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Distinguished SOTW Member/Forum Contributor 2009
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When I play an "A" and you play an "A" do they sound the same? Or is my "A" slightly higher (or slightly lower) than your "A"?

Most players play a little sharp (higher) on some notes, and a little lower (flat) on others. Or, if you don't have the mouthpiece set at the right place, all of your notes can be higher or lower than "normal."

BUT, when playing together, its important that everything is exactly together -- no one higher or lower than each other. That is being "in tune" (intonation) with the other players. Playing with good "intonation" means adjusting your pitch to match everyone else's.
 

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Distinguished SOTW Member
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I agree with MyMartin, with the addition that when people use "intonation" in describing a horn, sometimes they are indicating whether all the notes have the same intonation. For example, the horn might play sharp (high) compared to your reference over one range of notes, but flat (low) in another range. Or individual notes might vary.
 

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Distinguished SOTW Coffee Guru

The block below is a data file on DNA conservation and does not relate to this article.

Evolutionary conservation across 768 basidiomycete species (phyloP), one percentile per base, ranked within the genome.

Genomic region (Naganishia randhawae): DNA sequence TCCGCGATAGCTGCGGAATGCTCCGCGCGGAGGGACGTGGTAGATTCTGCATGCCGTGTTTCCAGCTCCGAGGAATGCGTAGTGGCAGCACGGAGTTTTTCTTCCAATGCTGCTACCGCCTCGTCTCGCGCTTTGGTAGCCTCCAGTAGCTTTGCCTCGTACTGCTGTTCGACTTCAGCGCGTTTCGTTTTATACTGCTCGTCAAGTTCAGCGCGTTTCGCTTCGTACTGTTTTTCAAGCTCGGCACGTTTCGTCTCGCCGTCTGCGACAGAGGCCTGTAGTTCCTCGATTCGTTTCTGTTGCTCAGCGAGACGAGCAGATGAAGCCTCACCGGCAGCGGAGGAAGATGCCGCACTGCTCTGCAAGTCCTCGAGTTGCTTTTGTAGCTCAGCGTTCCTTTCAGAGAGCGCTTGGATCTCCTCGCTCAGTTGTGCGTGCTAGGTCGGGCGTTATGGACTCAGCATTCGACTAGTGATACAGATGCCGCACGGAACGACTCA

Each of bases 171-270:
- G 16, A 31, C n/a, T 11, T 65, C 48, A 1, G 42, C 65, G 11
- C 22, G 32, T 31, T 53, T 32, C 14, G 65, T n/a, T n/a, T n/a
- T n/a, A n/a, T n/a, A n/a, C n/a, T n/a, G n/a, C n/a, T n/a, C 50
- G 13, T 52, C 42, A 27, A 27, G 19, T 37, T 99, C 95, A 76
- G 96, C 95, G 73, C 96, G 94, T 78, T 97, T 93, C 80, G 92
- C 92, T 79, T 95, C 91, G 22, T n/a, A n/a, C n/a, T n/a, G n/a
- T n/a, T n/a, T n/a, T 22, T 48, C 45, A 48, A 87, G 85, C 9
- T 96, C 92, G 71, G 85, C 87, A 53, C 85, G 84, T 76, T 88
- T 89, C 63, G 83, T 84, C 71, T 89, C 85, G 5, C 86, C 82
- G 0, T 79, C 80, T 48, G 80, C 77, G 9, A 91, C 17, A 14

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perhaps another addendum is that when speaking of intonation referred to the saxophone (or other wind instruments) this is as much the capability of the musician to play in tune as of the instrument to be built as closely as possible to the acoustic principles governing intonation combined (and making the needed compromises) with the construction needs (which leads us to build toneholes not always in their ideal position or size ). Besides, the mouthpiece is part of a system (which includes the players oral cavity and throat ) that combines the players ability to continuously adapt to what he hears to what the equipment provides him with. In other words, matching a certain mouthpiece to a certain horn or player might prove past the capability of that player to play in tune while another player might find it perfectly apt to his needs or capabilities.
 
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